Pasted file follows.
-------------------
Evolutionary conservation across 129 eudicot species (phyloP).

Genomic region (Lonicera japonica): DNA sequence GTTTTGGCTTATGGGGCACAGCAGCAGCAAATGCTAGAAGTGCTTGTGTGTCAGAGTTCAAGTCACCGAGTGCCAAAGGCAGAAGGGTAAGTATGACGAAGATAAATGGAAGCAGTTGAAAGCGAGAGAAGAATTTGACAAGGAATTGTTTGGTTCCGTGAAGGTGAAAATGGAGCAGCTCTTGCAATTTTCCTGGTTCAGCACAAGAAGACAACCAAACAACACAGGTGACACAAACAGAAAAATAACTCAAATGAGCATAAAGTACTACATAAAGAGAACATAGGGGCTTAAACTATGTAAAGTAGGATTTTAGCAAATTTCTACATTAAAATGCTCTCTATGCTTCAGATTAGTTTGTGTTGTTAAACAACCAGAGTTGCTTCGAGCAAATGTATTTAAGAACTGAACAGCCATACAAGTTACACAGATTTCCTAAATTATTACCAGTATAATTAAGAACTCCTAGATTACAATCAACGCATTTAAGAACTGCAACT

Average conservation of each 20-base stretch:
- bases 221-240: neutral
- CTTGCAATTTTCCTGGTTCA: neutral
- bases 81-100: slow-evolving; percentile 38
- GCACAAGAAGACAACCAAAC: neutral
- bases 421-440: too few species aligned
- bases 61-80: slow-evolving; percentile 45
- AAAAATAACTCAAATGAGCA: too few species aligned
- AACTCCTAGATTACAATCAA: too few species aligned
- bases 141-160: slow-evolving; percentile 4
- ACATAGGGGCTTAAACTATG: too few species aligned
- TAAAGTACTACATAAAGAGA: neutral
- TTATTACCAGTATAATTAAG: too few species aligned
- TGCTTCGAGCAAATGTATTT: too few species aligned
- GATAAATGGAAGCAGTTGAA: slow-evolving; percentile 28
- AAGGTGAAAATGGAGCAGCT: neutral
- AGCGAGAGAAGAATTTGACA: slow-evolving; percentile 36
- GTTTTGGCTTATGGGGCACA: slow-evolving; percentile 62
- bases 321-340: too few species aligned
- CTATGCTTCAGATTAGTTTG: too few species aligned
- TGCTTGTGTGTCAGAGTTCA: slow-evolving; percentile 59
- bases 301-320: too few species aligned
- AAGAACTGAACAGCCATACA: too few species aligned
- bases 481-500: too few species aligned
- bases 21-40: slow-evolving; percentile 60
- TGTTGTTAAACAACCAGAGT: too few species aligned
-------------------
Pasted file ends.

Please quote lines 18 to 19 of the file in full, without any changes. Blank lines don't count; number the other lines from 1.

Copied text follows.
- AAGGTGAAAATGGAGCAGCT: neutral
- AGCGAGAGAAGAATTTGACA: slow-evolving; percentile 36